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Manufacturing

New Balance’s new Massachusetts factory underscores vision for Made in America production

The company aims to produce 750,000 pairs of shoes at its new factory by the end of the year.
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Francis Scialabba

· 4 min read

In part one of this series, we take a tour of New Balance's Methuen factory, the latest component of New Balance’s “made in America” vision. In part two of this series, we’ll detail what that their broader vision looks like and the challenges the company faces when it comes to domestic production.

If you walk through the front entrance of New Balance’s new Methuen, Massachusetts, facility, you’ll notice a plaque that touts their shoes as being “Made in the USA.” Walk further into the heart of the factory, and you can’t avoid the giant American flag draped across the wall.

New Balance’s Methuen facility only manufactures one shoe: the Made 990v5 running sneaker, which COO Dave Wheeler was sporting the day of our tour. We observed how workers construct the shoes, which sell for $184.99, from beginning to end. The factory began operations in January this year. The 80,000-square-foot facility, located roughly 28 miles north of Boston, was a $20 million renovation project of a property New Balance purchased in 2019. The company currently aims to produce 750,000 pairs annually by the end of the year, all “made in America.”

What is the value of  “made in America”?

The company’s technical standard for placing the “Made in USA” tag on its shoes is that 70% of materials used are sourced in the United States. Companies often use their own standards for the “Made in USA” designation, but the Federal Trade Commission has certain rules in place that dictate how exactly a product is labeled, depending on the type of claim a company makes.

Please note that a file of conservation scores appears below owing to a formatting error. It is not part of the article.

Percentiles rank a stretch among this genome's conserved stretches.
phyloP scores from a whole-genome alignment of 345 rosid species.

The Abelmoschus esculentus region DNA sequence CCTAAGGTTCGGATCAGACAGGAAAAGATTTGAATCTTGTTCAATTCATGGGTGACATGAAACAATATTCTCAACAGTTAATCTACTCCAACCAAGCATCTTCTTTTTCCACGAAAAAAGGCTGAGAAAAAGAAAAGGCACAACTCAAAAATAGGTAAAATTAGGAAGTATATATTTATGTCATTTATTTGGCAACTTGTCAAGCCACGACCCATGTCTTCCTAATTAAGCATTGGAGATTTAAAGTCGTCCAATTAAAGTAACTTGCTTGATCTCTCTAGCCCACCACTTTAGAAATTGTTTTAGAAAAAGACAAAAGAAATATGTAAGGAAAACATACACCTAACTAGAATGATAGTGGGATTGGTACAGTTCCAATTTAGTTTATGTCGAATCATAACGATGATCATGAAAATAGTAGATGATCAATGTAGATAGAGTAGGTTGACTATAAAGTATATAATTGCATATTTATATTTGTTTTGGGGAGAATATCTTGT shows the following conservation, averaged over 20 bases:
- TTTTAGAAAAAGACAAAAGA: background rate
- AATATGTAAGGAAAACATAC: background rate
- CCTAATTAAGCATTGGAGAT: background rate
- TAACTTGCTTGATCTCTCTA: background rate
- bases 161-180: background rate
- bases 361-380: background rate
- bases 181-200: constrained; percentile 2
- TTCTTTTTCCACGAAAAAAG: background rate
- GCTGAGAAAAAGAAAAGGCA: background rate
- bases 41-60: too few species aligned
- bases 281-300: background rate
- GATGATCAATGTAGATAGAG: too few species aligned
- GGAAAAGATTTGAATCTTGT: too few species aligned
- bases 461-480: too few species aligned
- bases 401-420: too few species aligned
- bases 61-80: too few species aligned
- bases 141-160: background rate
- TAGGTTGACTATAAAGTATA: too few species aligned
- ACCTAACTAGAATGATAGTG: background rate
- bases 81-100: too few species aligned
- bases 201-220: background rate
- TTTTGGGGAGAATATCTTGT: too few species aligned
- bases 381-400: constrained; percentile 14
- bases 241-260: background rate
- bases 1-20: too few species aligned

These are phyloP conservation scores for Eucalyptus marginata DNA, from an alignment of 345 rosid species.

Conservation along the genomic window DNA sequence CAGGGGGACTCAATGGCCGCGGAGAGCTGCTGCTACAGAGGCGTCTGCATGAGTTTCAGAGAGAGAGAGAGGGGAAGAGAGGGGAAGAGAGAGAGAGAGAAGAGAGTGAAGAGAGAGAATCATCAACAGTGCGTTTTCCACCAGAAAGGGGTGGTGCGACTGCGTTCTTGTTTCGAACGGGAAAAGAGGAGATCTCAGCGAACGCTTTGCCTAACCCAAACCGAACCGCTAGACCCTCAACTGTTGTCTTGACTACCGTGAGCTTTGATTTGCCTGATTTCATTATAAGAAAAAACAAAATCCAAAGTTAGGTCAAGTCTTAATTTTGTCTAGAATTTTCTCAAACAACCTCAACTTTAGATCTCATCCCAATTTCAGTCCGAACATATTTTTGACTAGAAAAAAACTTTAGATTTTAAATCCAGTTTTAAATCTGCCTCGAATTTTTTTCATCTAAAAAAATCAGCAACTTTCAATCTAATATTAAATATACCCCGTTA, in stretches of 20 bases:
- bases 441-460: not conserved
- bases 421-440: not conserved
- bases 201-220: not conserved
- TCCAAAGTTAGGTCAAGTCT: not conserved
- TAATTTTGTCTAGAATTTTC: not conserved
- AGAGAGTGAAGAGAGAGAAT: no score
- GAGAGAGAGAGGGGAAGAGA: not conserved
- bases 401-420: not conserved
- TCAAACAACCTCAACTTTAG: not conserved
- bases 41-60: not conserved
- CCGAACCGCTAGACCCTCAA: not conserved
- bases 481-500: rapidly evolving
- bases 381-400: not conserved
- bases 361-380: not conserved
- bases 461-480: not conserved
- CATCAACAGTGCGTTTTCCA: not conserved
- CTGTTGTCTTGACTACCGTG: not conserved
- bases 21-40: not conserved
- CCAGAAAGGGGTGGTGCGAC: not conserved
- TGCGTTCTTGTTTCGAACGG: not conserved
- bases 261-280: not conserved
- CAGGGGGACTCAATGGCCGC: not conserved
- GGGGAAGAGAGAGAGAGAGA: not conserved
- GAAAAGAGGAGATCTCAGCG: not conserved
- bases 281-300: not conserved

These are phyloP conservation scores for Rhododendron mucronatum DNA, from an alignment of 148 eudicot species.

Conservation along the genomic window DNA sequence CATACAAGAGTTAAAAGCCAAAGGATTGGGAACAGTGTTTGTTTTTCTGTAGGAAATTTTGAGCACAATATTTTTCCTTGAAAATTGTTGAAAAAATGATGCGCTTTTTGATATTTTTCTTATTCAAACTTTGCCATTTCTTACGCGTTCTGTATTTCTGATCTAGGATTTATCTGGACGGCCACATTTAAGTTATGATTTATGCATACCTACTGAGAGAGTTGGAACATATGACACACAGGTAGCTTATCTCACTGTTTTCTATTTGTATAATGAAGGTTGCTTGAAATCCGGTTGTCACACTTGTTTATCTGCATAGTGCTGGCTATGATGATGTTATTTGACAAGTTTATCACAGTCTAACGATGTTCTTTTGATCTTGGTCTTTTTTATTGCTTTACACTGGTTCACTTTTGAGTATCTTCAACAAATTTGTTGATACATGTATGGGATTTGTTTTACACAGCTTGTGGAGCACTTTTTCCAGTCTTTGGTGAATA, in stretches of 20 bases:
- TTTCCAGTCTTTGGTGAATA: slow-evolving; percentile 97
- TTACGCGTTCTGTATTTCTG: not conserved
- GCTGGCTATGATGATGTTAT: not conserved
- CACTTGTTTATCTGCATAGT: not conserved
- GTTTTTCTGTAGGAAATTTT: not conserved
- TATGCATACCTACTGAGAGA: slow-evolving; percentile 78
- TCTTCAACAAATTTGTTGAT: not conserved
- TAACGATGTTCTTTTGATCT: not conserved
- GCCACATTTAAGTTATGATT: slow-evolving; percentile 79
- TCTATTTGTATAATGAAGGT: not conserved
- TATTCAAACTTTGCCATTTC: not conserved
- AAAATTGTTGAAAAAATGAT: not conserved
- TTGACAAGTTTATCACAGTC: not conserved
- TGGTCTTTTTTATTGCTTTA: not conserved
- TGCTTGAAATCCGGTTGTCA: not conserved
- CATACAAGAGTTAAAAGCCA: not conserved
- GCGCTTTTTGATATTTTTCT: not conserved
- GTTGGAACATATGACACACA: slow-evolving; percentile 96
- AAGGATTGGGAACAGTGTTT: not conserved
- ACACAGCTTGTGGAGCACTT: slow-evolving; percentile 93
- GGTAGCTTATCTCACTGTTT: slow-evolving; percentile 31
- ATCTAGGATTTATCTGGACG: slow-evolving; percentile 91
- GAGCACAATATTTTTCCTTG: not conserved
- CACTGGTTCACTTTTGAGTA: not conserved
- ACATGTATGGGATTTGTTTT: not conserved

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The Methuen facility, for now, has three value streams, or cohorts of workers: green, blue, white. The three value streams, which are cordoned in their own areas within the facility, carry out the same functions, but are at different levels of maturity in terms of tenure and production output, Derek Cobbe, New Balance plant manager, told Retail Brew.

The green value stream, which started in January, can produce about 50 cases of shoes per day—or 600 pairs. The blue team is at about 35 cases daily, while white—the newest team— wraps up 15–20.

Each value stream has roughly 35–38 associates, and the factory in total employs a little over 100 workers. New Balance hopes to double the roughly 90-person workforce that it started with by the end of the year.

  • Cobbe mentioned that within each value stream, workers are moving toward every unique step in an average of 22.5 seconds.

Once a case is completed, a quality-control inspector samples 30–50% of the shoes and evaluates them based on certain criteria. Cobbe said the gold standard is for 99 out of every 100 shoes to reach the end of the production line without any issue. The balance for production standards entails weighing quality and efficiency with safety.

“Our associates are very familiar and comfortable and have the opportunity to talk about quality and what might not be working for them, to get them to a place before you put them into a line, they’re ready to go. And that’s why that number should be 99% minimum,” Cobbe said.

In Lawrence, Massachusetts, where New Balance has a mill that has been operational for 40+ years, New Balance is more capable of smaller-volume unique collaborations, like retro shoes—including the 998—which uses repurposed material the company has on hand.

  • Wheeler added that carrying out staff functions, from design all the way through delivery, is also much easier when production is centrally located.

One of the benefits of having domestic facilities located in one area of the country is that they can work in tandem, New Balance CEO Joe Preston told Retail Brew. The Lawrence mill was the site where New Balance trained its first cohort of workers who would eventually move to Methuen upon opening.

“The closer we can get from when they’re purchasing the product and using it and being able to react from that, makes us much stronger, but controlling our destiny is ultimately at the root of what we’re trying to do, and domestic manufacturing is a great example of it,” he said.—KM


Glenda Toma and Naula Ndugga contributed to this report
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